92 Highs and Lows of Sector Risk Q1 2016

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Trading safely also means making sure your clients pay you on time. It so happens that various risks lurk behind something as simple as getting paid. Some are linked to the country where your client is located. Others stem from the sector in which a company operates. Then you have the business’s own performance. To provide concrete knowledge of a complex world, the Economic Research team at Euler Hermes updates its sector risk ratings  every three months. .
We analyze risks in 16 business sectors across the globe. What are the changes we have seen in non-payment risk around the world over the past quarter?
92 industries worldwide have improved or worsened in the first quarter of the year. The division between better or worse is, however, far from even. [more]
We counted 70 downgrades and 22 upgrades. You can find all of them on a revamped global sector risk map.
The recent downgrades are linked to 5 pain points – while many upgrades emanate from Europe.
A note on methodology: Euler Hermes’s assessment measures the risk of non-payment in a sector in a country (“industry”) and takes into account four key components: demand, profitability, financing, and business environment in the country/sector at stake.

One Smile: More retail sales in Europe, anyone?
Out-of-steam and maligned as the old world may be, it generated some positive surprises at the beginning of this year. There was a marked improvement in the Construction, Auto, Transport, Retail and Pharma sectors in peripheral Europe. Countries like the Czech Republic, Croatia, Ireland, and the Baltic States led the positive trend. Italy, Spain, and even Russia’s Food sector showed some upward mobility. Favorable monetary policy and rising confidence, it seems, start to bear fruit and consumer related sectors are back into positive territory.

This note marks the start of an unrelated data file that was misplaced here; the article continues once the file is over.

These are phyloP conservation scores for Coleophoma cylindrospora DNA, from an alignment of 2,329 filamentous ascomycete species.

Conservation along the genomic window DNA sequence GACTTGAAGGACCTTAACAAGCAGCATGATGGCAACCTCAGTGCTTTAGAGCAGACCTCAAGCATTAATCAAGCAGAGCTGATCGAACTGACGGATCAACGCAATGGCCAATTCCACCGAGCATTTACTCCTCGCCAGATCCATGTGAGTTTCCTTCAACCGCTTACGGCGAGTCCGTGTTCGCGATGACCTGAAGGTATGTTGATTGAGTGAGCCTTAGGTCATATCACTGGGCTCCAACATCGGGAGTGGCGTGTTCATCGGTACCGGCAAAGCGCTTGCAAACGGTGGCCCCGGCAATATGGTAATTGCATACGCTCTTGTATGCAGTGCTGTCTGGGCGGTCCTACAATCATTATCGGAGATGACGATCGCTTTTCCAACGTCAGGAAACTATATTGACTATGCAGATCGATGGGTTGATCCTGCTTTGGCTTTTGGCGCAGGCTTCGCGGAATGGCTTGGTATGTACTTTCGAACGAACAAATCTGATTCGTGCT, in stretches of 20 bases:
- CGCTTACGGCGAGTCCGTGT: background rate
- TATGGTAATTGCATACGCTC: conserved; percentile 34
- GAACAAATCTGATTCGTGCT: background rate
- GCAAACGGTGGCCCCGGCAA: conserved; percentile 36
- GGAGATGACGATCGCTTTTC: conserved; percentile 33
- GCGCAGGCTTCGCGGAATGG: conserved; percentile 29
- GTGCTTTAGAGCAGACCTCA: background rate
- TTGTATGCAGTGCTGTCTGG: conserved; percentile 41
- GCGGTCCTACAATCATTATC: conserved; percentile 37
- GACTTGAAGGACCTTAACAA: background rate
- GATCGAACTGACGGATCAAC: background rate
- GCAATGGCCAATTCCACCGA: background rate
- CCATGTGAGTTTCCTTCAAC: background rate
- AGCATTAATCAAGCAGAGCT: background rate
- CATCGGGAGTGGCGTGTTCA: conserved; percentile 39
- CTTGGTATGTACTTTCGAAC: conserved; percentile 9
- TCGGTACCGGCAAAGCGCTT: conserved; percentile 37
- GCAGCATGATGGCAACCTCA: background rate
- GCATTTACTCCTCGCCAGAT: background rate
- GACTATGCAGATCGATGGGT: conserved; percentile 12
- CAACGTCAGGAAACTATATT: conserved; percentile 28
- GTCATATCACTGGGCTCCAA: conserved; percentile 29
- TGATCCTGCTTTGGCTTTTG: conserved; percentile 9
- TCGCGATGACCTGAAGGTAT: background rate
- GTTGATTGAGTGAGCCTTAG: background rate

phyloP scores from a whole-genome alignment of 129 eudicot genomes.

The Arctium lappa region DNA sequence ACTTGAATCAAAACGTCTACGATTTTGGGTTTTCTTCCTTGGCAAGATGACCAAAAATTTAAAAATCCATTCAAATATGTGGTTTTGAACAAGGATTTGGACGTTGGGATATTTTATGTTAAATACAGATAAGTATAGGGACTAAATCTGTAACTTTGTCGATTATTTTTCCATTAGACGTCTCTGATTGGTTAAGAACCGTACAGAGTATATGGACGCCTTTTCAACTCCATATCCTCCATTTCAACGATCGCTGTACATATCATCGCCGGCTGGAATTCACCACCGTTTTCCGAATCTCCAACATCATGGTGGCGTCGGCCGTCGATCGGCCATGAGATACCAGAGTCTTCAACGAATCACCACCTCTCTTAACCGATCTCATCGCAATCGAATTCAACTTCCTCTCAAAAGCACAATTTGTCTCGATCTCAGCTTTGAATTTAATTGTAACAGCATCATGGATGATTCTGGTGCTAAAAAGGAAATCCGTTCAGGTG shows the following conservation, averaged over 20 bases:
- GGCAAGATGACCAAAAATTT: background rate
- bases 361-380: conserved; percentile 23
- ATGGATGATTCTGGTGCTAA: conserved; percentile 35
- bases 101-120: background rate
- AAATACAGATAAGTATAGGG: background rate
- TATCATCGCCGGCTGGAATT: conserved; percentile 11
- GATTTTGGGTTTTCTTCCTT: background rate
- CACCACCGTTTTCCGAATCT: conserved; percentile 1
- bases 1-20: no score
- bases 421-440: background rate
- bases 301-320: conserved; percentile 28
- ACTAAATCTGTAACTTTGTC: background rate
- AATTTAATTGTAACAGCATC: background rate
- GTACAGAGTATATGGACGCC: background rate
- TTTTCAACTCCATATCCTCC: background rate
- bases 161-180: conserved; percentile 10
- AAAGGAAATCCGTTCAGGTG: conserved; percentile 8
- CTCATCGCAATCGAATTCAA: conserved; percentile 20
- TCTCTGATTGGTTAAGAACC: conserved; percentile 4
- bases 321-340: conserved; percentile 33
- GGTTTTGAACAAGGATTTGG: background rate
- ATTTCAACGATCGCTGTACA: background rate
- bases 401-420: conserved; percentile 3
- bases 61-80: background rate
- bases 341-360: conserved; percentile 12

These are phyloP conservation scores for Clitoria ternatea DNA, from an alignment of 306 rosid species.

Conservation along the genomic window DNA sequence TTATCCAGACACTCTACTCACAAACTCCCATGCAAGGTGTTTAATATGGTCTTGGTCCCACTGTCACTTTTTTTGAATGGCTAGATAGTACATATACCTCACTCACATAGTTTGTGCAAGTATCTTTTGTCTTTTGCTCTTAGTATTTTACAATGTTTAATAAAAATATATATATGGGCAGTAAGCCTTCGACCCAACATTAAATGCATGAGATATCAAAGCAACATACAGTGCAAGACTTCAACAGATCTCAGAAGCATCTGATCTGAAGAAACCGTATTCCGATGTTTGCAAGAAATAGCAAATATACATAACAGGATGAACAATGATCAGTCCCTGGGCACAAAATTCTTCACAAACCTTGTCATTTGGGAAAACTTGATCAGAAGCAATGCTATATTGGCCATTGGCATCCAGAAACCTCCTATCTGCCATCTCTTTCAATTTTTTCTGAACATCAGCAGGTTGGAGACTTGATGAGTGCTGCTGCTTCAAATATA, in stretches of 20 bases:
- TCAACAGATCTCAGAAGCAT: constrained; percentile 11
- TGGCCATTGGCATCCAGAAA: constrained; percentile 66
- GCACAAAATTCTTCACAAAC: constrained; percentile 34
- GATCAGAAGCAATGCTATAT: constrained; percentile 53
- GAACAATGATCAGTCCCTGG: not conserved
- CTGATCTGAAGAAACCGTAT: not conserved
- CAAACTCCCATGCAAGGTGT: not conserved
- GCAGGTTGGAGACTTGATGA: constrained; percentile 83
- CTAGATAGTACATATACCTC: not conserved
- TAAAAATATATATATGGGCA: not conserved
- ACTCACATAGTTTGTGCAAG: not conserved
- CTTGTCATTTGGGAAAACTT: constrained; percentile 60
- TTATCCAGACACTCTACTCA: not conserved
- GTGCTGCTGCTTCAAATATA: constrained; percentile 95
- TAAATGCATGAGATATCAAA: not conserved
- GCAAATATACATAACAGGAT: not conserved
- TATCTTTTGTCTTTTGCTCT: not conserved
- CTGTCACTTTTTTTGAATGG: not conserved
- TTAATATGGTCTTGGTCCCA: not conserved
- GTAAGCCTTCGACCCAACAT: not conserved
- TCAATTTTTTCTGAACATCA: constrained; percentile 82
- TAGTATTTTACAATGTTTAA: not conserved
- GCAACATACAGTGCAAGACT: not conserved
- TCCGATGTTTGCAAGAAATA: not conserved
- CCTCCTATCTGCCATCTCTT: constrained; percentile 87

Five frowns: Metal, Energy, Middle- East, Latin America and Asia
As for the 70 downgrades the team of sector advisors found, these – again - have a lot to do with the low-for-longer commodity prices and their impact on emerging markets.
Take a look at the global Sector Risk Map and you can tell the 5 main victims (or suspects) right away.
Metal producers are burdened by over production and flat global demand (2016 forecast). Energy companies deal with a price per barrel that refuses to break the threshold of 40USD per barrel.
Where is this happening? Everywhere. The metal sector, for example, is now rated Sensitive or High Risk in 65 out of 72 countries. But still, the impact is mostly felt across Africa and the Middle East, and in Latin America. Low oil prices weigh on revenues for the entire Energy sector leading to 13 downgrades worldwide. 6 of these were recorded in Latin American countries, and 5 in the Middle East.
The Persian Gulf States, for example, are no longer spared. 5 downgrades were registered in the energy sector in GCC countries. Now the negative impact of low oil prices spreads across industries and creates a liquidity problem for the Machinery & equipment sector, downgraded to sensitive risk in 4 countries.
Perhaps the planned Saudi mega sovereign wealth fund, which could be worth up to USD 2trn and the possible sale of 5% of the colossal Saudi Aramco, make sense more than the record-breaking skyscrapers still being proposed and delivered across the region.
But things are not much rosier for oil and gas businesses in the world’s richest country. U.S. crude stockpiles have risen to record levels in 2016: 520 million barrels (+30% in one year). Plummet in operating margins (cumulative loss up to -USD10bn in FY 2015) compounds the debt to equity ratio across the U.S. oil sector.
As for Latin America, again the Energy sector struggles. State-owned enterprises, until not long ago the proud engines of growth, are now sputtering: 5 downgrades were recorded across the region. The same number applies to the Metal sector: Brazil exemplifies how overcapacity also stems from outlet sectors difficulties.
There are fresh problems brewing across the Asia Pacific region in some high-end industries such as computer components and IT services. Paper, textile, and construction are also impacted. The result is that service hubs such as Taiwan, Malaysia, Hong Kong and Singapore, weighed down by China’s readjustment, were one of the epicenters of downgrades for this quarter.
So where does this leave emerging and commodity markets? Hanging midair, waiting for the gods of metals and oil (or OPEC) to act.
Ludovic Subran
Chief Economist
Euler Hermes
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